With this latest series of bank closings, the DIF ratio is now solidly in negative territory. Interestingly, we might also note that insured deposits have declined for the first time since at least 1999, which is as far back as I have found data.
I suspect this deposit decline reflects the fact that people who are out of work are drawing down their savings, but I lack the data to confirm it at this time. Regardless of the cause, declining deposits are a significant threat to the banking system, which is only ever stable and happy when it is continuously growing.
Okay, so the FDIC is out of money. Now what?
What this means
To begin with, one thing we can be completely certain about is that the FDIC is going to need a lot more money, and soon. While there is a bolus coming in on September 30th from the special FDIC levy, I doubt that it will last more than 2-3 months, given the accelerating rate of failures and the number of banks that have already failed but are still operating.
I assume that the Treasury or the Fed will need to step in by year's end to provide additional funding. Hopefully the US Treasury can continue to find adequate market demand for its ever-growing debt sales. If not? Then the FDIC will be one of many demands upon an insufficient pool of funding. And who knows how that will play out?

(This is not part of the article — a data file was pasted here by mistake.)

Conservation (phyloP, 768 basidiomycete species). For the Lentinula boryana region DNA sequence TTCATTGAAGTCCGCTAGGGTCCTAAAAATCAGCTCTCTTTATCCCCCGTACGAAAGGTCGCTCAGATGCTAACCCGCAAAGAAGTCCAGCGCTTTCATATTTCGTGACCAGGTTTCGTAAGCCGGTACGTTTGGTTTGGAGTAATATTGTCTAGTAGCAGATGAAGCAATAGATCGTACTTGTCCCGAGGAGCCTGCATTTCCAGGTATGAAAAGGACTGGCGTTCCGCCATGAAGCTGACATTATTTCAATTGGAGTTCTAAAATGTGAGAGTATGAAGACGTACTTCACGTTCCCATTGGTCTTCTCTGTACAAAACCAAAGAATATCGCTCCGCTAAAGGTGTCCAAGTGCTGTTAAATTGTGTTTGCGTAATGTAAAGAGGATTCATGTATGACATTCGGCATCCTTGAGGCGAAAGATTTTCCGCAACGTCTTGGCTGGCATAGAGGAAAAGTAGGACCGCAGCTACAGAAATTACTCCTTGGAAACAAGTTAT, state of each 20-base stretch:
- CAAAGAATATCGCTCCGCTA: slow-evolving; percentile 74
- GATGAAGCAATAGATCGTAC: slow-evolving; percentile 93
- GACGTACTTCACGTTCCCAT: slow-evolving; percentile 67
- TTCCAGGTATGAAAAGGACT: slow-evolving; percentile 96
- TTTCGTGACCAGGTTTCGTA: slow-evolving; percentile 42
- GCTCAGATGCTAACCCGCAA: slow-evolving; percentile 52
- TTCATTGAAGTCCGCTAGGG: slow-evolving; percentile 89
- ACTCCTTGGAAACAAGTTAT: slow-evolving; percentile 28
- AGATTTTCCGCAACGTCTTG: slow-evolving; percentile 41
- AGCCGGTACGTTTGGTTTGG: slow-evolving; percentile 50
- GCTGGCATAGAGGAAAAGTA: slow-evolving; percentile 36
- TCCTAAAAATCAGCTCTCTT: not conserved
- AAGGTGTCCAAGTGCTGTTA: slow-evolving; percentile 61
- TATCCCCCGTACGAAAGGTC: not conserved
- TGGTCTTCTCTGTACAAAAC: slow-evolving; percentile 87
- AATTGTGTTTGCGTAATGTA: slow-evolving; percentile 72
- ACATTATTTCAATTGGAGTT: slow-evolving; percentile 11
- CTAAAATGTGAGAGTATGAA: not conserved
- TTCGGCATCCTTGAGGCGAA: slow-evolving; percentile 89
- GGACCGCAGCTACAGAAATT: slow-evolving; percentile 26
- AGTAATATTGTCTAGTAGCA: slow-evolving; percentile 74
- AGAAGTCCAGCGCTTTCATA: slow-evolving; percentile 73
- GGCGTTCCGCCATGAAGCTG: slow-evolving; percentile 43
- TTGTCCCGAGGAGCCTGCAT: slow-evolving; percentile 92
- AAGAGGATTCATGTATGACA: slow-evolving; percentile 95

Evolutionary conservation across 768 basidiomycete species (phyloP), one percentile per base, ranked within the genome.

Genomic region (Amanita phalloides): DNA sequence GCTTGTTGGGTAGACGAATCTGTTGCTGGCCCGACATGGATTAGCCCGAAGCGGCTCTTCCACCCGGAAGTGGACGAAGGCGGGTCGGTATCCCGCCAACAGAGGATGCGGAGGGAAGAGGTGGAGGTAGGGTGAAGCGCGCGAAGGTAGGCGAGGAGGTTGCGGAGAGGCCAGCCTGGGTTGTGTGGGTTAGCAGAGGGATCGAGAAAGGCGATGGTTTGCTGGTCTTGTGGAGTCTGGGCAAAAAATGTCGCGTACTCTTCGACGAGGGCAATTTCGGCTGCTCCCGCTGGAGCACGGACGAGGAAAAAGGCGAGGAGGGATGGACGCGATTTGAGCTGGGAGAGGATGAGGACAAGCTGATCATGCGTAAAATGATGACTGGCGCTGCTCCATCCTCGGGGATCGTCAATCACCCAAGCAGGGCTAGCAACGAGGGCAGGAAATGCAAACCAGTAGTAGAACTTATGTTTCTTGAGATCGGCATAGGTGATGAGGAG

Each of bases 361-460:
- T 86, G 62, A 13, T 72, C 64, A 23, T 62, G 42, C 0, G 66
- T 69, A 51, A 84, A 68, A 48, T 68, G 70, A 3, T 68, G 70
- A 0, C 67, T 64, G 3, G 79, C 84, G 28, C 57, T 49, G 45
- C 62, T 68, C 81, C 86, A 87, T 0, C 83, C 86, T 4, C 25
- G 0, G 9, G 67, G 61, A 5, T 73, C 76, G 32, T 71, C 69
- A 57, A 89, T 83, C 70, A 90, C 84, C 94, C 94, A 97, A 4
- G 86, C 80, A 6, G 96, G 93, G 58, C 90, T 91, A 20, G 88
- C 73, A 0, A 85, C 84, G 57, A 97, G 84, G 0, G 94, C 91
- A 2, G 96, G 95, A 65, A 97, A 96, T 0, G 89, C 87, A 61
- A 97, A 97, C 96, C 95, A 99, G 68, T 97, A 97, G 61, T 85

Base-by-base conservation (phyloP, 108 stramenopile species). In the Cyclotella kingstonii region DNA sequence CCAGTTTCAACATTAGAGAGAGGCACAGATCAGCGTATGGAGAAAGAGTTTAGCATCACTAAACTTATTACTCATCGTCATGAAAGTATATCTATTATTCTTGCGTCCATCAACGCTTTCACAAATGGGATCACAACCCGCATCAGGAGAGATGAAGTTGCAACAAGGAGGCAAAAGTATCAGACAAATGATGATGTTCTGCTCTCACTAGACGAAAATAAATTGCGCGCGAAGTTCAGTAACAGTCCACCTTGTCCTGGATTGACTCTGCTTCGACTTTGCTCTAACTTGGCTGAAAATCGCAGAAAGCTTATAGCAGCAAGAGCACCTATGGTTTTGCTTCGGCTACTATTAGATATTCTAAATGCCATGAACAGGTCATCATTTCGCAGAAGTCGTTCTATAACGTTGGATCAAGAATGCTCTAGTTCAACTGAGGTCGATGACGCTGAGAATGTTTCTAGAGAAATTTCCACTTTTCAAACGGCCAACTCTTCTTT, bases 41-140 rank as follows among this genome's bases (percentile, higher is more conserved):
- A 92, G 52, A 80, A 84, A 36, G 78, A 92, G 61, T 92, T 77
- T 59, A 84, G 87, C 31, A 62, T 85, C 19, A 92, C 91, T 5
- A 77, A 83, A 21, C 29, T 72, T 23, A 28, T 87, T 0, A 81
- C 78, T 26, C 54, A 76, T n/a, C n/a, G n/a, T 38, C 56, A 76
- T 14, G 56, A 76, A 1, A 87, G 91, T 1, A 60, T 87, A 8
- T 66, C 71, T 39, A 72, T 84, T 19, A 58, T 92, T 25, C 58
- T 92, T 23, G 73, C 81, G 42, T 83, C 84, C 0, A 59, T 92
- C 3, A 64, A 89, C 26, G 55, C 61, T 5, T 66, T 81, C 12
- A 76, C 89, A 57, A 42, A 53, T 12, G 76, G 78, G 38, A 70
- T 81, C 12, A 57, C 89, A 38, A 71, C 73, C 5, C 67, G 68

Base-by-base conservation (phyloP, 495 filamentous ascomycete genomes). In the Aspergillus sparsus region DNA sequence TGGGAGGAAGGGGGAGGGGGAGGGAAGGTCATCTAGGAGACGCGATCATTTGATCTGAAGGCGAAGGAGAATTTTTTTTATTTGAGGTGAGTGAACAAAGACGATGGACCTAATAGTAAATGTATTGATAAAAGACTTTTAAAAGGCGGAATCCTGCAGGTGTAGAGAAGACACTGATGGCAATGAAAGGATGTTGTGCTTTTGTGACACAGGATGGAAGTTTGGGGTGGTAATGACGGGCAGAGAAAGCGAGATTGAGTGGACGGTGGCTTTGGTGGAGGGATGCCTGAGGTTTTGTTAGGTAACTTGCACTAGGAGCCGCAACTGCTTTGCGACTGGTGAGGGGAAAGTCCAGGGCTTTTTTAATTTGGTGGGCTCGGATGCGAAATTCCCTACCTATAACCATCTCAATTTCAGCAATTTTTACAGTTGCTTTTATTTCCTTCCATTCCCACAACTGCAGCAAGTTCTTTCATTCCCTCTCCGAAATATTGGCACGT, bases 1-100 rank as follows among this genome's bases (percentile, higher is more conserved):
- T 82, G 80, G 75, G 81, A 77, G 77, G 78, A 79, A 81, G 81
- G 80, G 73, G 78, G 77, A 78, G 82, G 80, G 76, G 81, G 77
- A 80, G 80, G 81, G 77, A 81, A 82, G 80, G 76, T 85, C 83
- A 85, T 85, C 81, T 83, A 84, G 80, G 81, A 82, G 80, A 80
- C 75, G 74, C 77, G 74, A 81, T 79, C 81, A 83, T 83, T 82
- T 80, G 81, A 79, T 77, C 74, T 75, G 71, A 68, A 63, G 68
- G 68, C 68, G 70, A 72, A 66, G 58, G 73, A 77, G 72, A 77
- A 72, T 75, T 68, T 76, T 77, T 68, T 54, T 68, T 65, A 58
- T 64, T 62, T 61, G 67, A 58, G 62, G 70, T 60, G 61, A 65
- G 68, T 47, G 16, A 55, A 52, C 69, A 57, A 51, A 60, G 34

I also fear that this drama is just getting started. Like an asset bubble, a banking crisis has a trajectory and pace all its own. In the chart below from Calculated Risk, we can see that the S&L crisis that began in 1980/81 took eight years to peak and another four to subside.
While it's possible that this banking crisis will be shallower and shorter than the S&L crisis, I consider it very unlikely. Assuming that this crisis began in 2007/08 and that it, too, will take eight years to peak, we might expect the FDIC to find itself increasingly busy through 2019, with a peak in 2015.
Too bad the FDIC is completely out of money already, even as this crisis is just beginning.
So how do I protect myself?
My immediate concern, should the FDIC find itself short of cash, is that it will simply turn from dragging its feet on closing banks to dragging its feet on paying out depositor claims. This means that if you have money in a failed bank, it could be tied up for quite some time.
Here's the advice I gave last year when I wrote about the FDIC:
- Do not keep more than $100k in any one bank account (okay, no genius insight there…)
- Always keep 1-2 months worth of basic living expenses, in cash, out of the bank but in a safe place. This way, if the banks close down, the ATMs aren’t working, and checks won’t clear, you’ll still be able to go on with things as the crisis gets resolved. And don’t worry; you won’t be losing much in the way of interest payments on that cash.